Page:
I How would one calculate the distance and bearing of a signal source?

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Basically, I'm wondering how you can essentially determine the bearing of a signal source, if you know its signal strength.

assuming you're in a vacuum, and you have a beacon transmitting a signal, and you know its signal strength. How could you find out the bearing (direction) it's at, if you know its signal strength, and if which way you're facing is 0°?

I've tried figuring it out myself, but I just can't get the final stuff:

Assuming the signal strength is 100k
The inverse square law says intensity = 1/distance^2 Therefore, Distance = sqrt(1/Intensity)
Therefore, distance (D) would be: sqrt(1/100k) = 0.003162
The distance is the Hypotenuse (a)
Therefore, c (the shortest side) = a/2 since in a right angled triangle, the hypotenuse is always double as long as the shortest side. Therefore, c = 0.001581
b
(The last side) is therefore sqrt(0.003162^2-0.001581^2) = 0.002738
The area of the triangle is A = (b*c)/2 = 0.000002 (2 x 10^-6)

The part I'm stuck on, is how to calculate angle ca? sin (0.001581/0.003162) Gets the angle 0.479426° Which doesn't seem right, since according to Google, it's supposed to be 53.14°

(If this is in the wrong forum category, I'm sorry.)
 

lewando

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intensity = 1/distance^2
The inverse square law is actually: I ∝1/D2, where ∝ means "is proportional to". To know the recveived intensity,[meant to say "distance"] you need the [received intensity], source intensity and the propagation model (spherical, cylindrical..). You also need to add some kind of diagram to clarify your scenario. Do you have multiple receivers?
 
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RPinPA

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Therefore, c (the shortest side) = a/2 since in a right angled triangle, the hypotenuse is always double as long as the shortest side.

That's not true at all!

If we have an angle less than 45 degrees, then the opposite of that angle will be the shortest side. Since that angle can be anything in the range ##0^\circ < \theta < 45^\circ##, the ratio opposite/hypotenuse ##= \sin(\theta)## can be anything in the range ##0 < \sin(\theta) < 0.7071067## ... It definitely is not required to be 0.5.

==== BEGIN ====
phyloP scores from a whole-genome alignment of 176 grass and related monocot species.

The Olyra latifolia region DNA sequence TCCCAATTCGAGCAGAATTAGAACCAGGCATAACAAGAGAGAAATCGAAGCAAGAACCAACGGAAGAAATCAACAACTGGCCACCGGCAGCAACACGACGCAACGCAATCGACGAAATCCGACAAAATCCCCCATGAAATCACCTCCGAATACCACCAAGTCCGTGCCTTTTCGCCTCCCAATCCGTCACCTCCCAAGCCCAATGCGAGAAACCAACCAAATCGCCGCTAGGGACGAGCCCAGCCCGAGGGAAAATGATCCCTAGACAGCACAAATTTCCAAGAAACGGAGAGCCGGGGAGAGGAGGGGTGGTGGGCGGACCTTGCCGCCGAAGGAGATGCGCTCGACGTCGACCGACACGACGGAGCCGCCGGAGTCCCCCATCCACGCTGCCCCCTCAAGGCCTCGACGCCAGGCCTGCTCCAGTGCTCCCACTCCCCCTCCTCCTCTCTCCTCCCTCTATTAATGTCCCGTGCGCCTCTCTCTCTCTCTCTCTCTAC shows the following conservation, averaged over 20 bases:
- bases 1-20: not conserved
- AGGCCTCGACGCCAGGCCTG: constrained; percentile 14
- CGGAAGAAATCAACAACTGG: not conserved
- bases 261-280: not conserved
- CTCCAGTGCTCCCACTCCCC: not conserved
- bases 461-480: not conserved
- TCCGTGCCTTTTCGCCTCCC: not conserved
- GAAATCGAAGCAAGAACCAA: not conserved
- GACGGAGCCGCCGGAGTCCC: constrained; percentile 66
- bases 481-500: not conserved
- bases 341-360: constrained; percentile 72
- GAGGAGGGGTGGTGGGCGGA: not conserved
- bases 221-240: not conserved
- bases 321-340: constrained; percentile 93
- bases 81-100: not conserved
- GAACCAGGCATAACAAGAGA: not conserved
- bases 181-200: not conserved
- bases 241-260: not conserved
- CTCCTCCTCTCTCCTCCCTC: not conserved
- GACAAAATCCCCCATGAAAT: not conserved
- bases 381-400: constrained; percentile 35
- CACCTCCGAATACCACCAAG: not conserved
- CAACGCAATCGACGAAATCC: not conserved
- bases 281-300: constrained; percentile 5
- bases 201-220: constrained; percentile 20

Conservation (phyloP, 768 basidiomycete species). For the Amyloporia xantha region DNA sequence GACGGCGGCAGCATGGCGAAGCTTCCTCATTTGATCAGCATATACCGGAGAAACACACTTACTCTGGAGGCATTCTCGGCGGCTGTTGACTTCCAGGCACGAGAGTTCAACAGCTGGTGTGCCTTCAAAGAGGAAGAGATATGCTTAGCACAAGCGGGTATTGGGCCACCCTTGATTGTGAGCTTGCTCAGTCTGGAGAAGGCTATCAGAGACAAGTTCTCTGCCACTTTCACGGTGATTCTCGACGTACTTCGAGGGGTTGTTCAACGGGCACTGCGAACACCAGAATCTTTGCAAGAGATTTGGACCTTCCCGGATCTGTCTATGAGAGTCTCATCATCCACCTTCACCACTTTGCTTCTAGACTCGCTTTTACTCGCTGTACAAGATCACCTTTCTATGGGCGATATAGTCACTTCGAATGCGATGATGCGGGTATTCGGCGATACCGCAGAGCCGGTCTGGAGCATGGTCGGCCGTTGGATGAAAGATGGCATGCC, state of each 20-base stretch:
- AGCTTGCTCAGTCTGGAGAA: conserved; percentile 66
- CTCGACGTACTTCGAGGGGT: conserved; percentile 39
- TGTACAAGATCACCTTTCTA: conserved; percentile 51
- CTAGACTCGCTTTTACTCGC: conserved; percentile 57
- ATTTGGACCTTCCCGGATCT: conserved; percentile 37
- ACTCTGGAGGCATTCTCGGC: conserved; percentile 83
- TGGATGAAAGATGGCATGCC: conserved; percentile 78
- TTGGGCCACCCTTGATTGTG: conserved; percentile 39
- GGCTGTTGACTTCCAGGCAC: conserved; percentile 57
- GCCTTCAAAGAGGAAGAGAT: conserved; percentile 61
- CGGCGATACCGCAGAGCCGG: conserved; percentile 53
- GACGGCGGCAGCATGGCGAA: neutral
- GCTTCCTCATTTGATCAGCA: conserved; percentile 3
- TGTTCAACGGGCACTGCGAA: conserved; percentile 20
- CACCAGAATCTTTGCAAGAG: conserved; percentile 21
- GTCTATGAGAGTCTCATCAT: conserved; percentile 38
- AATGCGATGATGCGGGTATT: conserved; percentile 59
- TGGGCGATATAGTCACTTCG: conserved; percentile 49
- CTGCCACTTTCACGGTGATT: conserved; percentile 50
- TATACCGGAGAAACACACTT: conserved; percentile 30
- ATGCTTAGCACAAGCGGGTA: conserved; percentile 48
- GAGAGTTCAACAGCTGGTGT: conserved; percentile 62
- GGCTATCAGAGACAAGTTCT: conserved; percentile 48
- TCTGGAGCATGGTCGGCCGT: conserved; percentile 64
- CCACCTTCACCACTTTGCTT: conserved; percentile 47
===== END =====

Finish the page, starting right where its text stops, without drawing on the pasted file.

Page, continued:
Also this is wrong:
The inverse square law says intensity = 1/distance^2 Therefore, Distance = sqrt(1/Intensity)
As @lewando points out, the inverse square law says that intensity is proportional to ##1/d^2##, not equal. So if you know that the intensity is 1/100 of the intensity at, say, 2 m, then you know that your distance is ##\sqrt{100}## or 10 times as far as 2 m. In other words, it means you are 20 m from the source. Notice that to do that calculation, you need something to compare with, such as the intensity at a different known distance.

You can also calculate the distance if you know the total emitted power and the shape into which that power is being emitted. For instance, if you assume that it is spread out over a hemisphere, then you divide the total power by the area hemisphere of radius ##r## to get the power per unit area (intensity) at distance ##r## from the source.

But even once you know the distance, that doesn't answer your question. If I tell you something is 100 m away from you, does that identify only one possible location? Is there only one point in space which is 100 m from you?

With multiple power measurements, the problem is solvable.
 

RPinPA

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You need to use a directional antenna to find the bearing.

That's the standard approach. But if you are able to determine the distance to multiple receive points based on power measurements, you can geolocate the source that way as well.
 
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Yes, of course. I didn't know that was an option it seemed the OP wanted to know how to do from a single point.
 

RPinPA

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It wasn't mentioned by the OP but I've been involved in more than one project professionally to do just that kind of estimation, so it's of personal interest :cool:
 

Klystron

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This wikipedia source mainly deals with antenna array transmission. Similar technology used as passive receivers on your spacecraft might be able to help locate a beacon in space. If not phase, then other differences among your antennae as the beacon RF impinges, could provide gross localization. The diagram shows a linear array but spheroids constructed of hexagonal sections resembling a radome could be used, particularly if comparing beacon signal strength instead of phase. Advantage over a rotating directional antenna receiver is that the array remains fixed to the moving spacecraft.

1567018341895.png
 

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